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Coll. ATL : Regular paper session - Advanced Model Transformation Techniques

Intervenant(s) :Jacqueline McQuillan, James Power, Andres Yie, Dennis Wagelaar, Juan Manuel Vara, Veronica Andrea Bollati, Belén Vela, Esperanza Marcos
Type d'événement :Conférence
Niveau :Confirmé
Date :Jeudi 9 juillet 2009
Horaire :09h00
Durée :100 minutes
Langue :English
Lieu :Ecole des Mines de Nantes

White-Box Coverage Criteria for Model Transformations by Jacqueline McQuillan and James Power

Model transformations are core to MDE, and one of the key aspects for all model transformations is that they are validated. In this paper we develop an approach to testing model transformations based on white-box coverage measures of the transformations. To demonstrate the use of this approach, we apply it to some examples from the ATL metamodel zoo.

Advanced Traceability for ATL by Andres Yie and Dennis Wagelaar

Tracing information is an essential part of the ATLAS Transformation Language (ATL). It is used to support interaction between transformation rules, where each rule can use the output of other rules by means of the implicit tracing mechanism. However, tracing information is often useful outside the scope of the transformation execution as well. Currently, ATL offers limited access to the implicit tracing information via the resolveTemp() method. In addition, the tracing information is always discarded after the transformation execution. We propose a method that allows richer runtime access to the tracing information, as well a method for efficiently storing the tracing information in a separate model.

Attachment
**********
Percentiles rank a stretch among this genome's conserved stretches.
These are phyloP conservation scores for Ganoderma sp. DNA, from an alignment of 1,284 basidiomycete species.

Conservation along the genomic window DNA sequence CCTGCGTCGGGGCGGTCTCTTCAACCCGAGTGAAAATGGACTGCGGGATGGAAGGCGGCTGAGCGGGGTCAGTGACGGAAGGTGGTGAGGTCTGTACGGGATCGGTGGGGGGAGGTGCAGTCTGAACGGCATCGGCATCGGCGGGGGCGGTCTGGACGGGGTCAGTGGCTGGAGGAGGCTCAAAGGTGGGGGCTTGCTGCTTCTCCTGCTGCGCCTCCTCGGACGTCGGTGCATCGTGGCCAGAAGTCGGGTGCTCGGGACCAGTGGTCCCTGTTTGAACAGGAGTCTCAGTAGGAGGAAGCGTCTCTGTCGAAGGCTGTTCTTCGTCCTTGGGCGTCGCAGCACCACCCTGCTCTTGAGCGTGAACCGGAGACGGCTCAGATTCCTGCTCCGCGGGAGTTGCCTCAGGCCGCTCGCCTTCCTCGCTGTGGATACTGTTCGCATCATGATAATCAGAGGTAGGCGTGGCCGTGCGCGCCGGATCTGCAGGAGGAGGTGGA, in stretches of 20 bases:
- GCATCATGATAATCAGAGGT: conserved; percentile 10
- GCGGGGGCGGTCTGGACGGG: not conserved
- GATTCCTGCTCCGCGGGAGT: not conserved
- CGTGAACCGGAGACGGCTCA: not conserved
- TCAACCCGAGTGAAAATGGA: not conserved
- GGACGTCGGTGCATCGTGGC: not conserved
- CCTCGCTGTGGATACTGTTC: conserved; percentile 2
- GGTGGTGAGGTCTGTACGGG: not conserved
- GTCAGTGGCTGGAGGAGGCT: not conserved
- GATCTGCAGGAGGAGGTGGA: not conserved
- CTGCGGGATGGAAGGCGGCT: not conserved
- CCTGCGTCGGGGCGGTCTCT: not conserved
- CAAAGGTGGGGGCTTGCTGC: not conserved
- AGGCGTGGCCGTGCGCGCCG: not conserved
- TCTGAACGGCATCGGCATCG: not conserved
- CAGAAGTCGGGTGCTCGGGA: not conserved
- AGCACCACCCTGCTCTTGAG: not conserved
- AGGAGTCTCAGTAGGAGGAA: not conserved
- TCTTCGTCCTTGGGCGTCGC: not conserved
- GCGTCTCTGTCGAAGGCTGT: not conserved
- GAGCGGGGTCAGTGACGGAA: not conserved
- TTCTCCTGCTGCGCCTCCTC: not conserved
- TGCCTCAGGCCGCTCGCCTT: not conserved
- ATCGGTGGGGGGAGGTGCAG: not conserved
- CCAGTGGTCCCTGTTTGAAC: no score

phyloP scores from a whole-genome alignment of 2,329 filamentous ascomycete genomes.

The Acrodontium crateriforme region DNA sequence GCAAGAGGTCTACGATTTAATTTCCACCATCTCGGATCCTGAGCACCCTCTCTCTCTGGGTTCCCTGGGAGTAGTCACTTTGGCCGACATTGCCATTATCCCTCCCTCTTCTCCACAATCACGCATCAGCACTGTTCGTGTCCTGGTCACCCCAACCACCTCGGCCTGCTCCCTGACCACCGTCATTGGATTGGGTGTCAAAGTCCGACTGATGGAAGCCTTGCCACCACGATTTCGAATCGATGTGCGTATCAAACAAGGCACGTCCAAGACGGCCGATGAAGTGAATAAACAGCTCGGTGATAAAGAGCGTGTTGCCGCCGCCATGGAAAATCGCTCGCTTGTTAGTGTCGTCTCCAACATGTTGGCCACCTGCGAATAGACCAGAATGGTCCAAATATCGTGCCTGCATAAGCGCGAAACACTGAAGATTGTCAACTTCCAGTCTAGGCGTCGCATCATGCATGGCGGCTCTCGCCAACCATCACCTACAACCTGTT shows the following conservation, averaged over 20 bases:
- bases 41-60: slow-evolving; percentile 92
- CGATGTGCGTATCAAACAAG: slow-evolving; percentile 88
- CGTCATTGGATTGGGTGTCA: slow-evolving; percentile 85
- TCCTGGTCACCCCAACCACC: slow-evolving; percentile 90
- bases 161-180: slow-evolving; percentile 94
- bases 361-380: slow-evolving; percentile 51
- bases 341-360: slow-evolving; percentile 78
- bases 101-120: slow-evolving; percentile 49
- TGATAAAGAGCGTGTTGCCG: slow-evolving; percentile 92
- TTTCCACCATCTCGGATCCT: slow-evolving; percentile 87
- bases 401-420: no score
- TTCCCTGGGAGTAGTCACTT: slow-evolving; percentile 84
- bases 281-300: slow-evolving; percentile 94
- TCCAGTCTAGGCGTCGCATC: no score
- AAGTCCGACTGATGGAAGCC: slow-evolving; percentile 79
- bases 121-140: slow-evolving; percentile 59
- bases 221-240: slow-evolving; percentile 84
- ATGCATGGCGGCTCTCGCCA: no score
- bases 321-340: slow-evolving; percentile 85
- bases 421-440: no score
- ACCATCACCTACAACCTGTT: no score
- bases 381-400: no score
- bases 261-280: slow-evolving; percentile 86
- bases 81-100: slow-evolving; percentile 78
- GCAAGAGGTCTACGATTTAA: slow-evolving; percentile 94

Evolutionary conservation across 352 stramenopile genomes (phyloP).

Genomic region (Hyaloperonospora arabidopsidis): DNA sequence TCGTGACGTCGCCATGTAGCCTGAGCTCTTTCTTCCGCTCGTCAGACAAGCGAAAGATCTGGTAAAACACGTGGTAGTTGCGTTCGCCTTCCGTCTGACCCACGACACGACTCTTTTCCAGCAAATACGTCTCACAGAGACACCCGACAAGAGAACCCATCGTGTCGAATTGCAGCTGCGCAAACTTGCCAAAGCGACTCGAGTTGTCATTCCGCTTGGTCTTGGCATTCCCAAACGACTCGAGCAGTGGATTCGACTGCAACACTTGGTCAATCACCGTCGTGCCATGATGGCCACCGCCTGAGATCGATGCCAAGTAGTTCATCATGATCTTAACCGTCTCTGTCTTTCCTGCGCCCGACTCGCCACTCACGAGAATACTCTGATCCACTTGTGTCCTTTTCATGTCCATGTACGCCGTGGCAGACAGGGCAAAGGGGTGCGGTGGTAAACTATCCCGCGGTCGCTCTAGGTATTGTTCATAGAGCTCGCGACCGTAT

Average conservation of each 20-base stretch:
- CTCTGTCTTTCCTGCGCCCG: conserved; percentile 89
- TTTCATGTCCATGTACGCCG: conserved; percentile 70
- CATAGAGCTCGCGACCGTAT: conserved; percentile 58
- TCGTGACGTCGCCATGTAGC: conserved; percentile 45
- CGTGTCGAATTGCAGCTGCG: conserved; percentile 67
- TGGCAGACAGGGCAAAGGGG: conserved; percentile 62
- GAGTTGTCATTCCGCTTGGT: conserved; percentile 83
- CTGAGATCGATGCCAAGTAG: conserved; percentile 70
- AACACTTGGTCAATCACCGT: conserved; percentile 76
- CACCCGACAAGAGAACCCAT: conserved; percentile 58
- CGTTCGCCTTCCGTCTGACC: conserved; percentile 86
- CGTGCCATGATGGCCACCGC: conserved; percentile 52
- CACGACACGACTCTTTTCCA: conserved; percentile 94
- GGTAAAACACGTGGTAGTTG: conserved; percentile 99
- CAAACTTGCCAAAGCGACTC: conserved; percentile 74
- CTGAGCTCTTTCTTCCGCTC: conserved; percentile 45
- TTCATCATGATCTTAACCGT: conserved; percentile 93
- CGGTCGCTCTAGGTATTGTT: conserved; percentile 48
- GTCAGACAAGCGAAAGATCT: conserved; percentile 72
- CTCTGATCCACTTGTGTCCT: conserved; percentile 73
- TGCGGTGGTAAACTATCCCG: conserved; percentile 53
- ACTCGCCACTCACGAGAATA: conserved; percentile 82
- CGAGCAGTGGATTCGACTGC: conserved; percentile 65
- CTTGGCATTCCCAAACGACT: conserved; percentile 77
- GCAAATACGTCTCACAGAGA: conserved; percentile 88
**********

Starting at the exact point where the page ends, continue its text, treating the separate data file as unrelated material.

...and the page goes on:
Leveraging Model Transformations by means of Annotation Models by Juan Manuel Vara, Veronica Andrea Bollati, Belén Vela and Esperanza Marcos

Model transformations are the key to automate any software development proposal based on model-driven engineering. However, it might happen that a unique transformation does not suit for every possible scenario. This could be the case when the gap between source and target metamodels is too large or the target metamodel is too complex. In such situations, it may happen that the transformation never generates some constructions, unless its execution is driven to do so. In other words, to obtain the most accurate models we need to introduce some design decisions that guide the transformation. A way to do so is to model our design decisions as annotations over the source model - in a model-driven engineering context, everything should be a model. Then, we can use such annotation model as an additional input for the model transformation. This work shows how we have applied that technique to improve our proposal for model-driven development of XML Schemas. The solution is based on the use of weaving models as annotation models.